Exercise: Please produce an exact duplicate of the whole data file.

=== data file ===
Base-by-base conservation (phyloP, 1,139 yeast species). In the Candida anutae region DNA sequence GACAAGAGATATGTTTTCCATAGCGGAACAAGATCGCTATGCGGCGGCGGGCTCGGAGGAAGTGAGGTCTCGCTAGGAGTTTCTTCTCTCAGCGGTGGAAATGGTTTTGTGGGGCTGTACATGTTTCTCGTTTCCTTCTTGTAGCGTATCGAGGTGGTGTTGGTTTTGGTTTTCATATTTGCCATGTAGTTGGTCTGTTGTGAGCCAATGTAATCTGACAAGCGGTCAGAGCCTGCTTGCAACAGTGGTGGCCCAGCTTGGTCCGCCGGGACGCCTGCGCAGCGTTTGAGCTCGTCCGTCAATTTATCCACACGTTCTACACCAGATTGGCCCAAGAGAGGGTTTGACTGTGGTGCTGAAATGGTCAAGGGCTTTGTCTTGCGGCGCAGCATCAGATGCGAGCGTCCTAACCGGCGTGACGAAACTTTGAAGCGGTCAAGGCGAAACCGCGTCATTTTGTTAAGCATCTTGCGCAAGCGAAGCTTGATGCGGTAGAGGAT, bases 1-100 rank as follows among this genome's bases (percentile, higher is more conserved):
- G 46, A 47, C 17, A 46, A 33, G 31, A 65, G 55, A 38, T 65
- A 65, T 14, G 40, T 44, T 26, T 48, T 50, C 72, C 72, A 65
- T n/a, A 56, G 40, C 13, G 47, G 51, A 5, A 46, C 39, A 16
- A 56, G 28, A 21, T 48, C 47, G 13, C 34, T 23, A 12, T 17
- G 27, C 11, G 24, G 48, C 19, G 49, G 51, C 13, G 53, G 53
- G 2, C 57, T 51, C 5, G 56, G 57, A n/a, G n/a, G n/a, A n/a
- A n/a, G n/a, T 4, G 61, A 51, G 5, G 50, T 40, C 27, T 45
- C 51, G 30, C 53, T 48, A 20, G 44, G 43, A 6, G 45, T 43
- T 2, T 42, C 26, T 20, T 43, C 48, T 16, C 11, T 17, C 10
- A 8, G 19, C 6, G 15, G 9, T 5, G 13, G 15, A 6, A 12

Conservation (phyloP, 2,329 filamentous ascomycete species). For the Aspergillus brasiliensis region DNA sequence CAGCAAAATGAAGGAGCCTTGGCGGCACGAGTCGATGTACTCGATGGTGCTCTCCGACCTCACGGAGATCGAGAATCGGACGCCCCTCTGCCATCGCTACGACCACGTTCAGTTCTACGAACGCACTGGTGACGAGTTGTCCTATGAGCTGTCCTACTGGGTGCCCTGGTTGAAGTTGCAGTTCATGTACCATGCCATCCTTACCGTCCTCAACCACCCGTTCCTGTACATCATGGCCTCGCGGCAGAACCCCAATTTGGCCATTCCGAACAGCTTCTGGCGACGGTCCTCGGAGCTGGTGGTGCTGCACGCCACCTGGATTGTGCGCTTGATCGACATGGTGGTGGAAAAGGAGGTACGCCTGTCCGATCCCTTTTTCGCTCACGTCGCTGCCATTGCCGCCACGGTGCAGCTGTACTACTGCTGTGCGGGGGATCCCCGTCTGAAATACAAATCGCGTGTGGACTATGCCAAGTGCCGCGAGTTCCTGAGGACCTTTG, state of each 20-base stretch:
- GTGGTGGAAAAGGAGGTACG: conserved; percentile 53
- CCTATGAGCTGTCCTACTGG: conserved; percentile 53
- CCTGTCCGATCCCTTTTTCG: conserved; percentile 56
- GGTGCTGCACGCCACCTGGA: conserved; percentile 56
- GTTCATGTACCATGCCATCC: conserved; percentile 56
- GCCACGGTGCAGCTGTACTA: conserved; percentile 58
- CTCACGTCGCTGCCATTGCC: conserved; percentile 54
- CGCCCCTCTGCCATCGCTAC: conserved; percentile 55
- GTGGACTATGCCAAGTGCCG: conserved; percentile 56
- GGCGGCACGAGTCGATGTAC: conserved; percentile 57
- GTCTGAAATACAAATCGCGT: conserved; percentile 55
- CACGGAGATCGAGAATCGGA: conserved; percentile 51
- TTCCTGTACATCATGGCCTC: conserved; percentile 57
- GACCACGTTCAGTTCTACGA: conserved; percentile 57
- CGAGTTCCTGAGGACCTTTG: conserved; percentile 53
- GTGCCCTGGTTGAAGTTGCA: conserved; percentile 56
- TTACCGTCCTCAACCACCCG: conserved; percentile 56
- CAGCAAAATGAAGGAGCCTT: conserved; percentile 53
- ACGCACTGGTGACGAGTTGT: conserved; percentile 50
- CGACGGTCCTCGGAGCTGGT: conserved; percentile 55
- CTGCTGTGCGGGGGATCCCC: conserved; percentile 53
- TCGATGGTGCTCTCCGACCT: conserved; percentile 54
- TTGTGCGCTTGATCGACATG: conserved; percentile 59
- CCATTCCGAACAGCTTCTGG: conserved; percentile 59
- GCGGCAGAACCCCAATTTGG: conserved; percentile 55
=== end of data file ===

Base-by-base conservation (phyloP, 1,139 yeast species). In the Candida anutae region DNA sequence GACAAGAGATATGTTTTCCATAGCGGAACAAGATCGCTATGCGGCGGCGGGCTCGGAGGAAGTGAGGTCTCGCTAGGAGTTTCTTCTCTCAGCGGTGGAAATGGTTTTGTGGGGCTGTACATGTTTCTCGTTTCCTTCTTGTAGCGTATCGAGGTGGTGTTGGTTTTGGTTTTCATATTTGCCATGTAGTTGGTCTGTTGTGAGCCAATGTAATCTGACAAGCGGTCAGAGCCTGCTTGCAACAGTGGTGGCCCAGCTTGGTCCGCCGGGACGCCTGCGCAGCGTTTGAGCTCGTCCGTCAATTTATCCACACGTTCTACACCAGATTGGCCCAAGAGAGGGTTTGACTGTGGTGCTGAAATGGTCAAGGGCTTTGTCTTGCGGCGCAGCATCAGATGCGAGCGTCCTAACCGGCGTGACGAAACTTTGAAGCGGTCAAGGCGAAACCGCGTCATTTTGTTAAGCATCTTGCGCAAGCGAAGCTTGATGCGGTAGAGGAT, bases 1-100 rank as follows among this genome's bases (percentile, higher is more conserved):
- G 46, A 47, C 17, A 46, A 33, G 31, A 65, G 55, A 38, T 65
- A 65, T 14, G 40, T 44, T 26, T 48, T 50, C 72, C 72, A 65
- T n/a, A 56, G 40, C 13, G 47, G 51, A 5, A 46, C 39, A 16
- A 56, G 28, A 21, T 48, C 47, G 13, C 34, T 23, A 12, T 17
- G 27, C 11, G 24, G 48, C 19, G 49, G 51, C 13, G 53, G 53
- G 2, C 57, T 51, C 5, G 56, G 57, A n/a, G n/a, G n/a, A n/a
- A n/a, G n/a, T 4, G 61, A 51, G 5, G 50, T 40, C 27, T 45
- C 51, G 30, C 53, T 48, A 20, G 44, G 43, A 6, G 45, T 43
- T 2, T 42, C 26, T 20, T 43, C 48, T 16, C 11, T 17, C 10
- A 8, G 19, C 6, G 15, G 9, T 5, G 13, G 15, A 6, A 12

Conservation (phyloP, 2,329 filamentous ascomycete species). For the Aspergillus brasiliensis region DNA sequence CAGCAAAATGAAGGAGCCTTGGCGGCACGAGTCGATGTACTCGATGGTGCTCTCCGACCTCACGGAGATCGAGAATCGGACGCCCCTCTGCCATCGCTACGACCACGTTCAGTTCTACGAACGCACTGGTGACGAGTTGTCCTATGAGCTGTCCTACTGGGTGCCCTGGTTGAAGTTGCAGTTCATGTACCATGCCATCCTTACCGTCCTCAACCACCCGTTCCTGTACATCATGGCCTCGCGGCAGAACCCCAATTTGGCCATTCCGAACAGCTTCTGGCGACGGTCCTCGGAGCTGGTGGTGCTGCACGCCACCTGGATTGTGCGCTTGATCGACATGGTGGTGGAAAAGGAGGTACGCCTGTCCGATCCCTTTTTCGCTCACGTCGCTGCCATTGCCGCCACGGTGCAGCTGTACTACTGCTGTGCGGGGGATCCCCGTCTGAAATACAAATCGCGTGTGGACTATGCCAAGTGCCGCGAGTTCCTGAGGACCTTTG, state of each 20-base stretch:
- GTGGTGGAAAAGGAGGTACG: conserved; percentile 53
- CCTATGAGCTGTCCTACTGG: conserved; percentile 53
- CCTGTCCGATCCCTTTTTCG: conserved; percentile 56
- GGTGCTGCACGCCACCTGGA: conserved; percentile 56
- GTTCATGTACCATGCCATCC: conserved; percentile 56
- GCCACGGTGCAGCTGTACTA: conserved; percentile 58
- CTCACGTCGCTGCCATTGCC: conserved; percentile 54
- CGCCCCTCTGCCATCGCTAC: conserved; percentile 55
- GTGGACTATGCCAAGTGCCG: conserved; percentile 56
- GGCGGCACGAGTCGATGTAC: conserved; percentile 57
- GTCTGAAATACAAATCGCGT: conserved; percentile 55
- CACGGAGATCGAGAATCGGA: conserved; percentile 51
- TTCCTGTACATCATGGCCTC: conserved; percentile 57
- GACCACGTTCAGTTCTACGA: conserved; percentile 57
- CGAGTTCCTGAGGACCTTTG: conserved; percentile 53
- GTGCCCTGGTTGAAGTTGCA: conserved; percentile 56
- TTACCGTCCTCAACCACCCG: conserved; percentile 56
- CAGCAAAATGAAGGAGCCTT: conserved; percentile 53
- ACGCACTGGTGACGAGTTGT: conserved; percentile 50
- CGACGGTCCTCGGAGCTGGT: conserved; percentile 55
- CTGCTGTGCGGGGGATCCCC: conserved; percentile 53
- TCGATGGTGCTCTCCGACCT: conserved; percentile 54
- TTGTGCGCTTGATCGACATG: conserved; percentile 59
- CCATTCCGAACAGCTTCTGG: conserved; percentile 59
- GCGGCAGAACCCCAATTTGG: conserved; percentile 55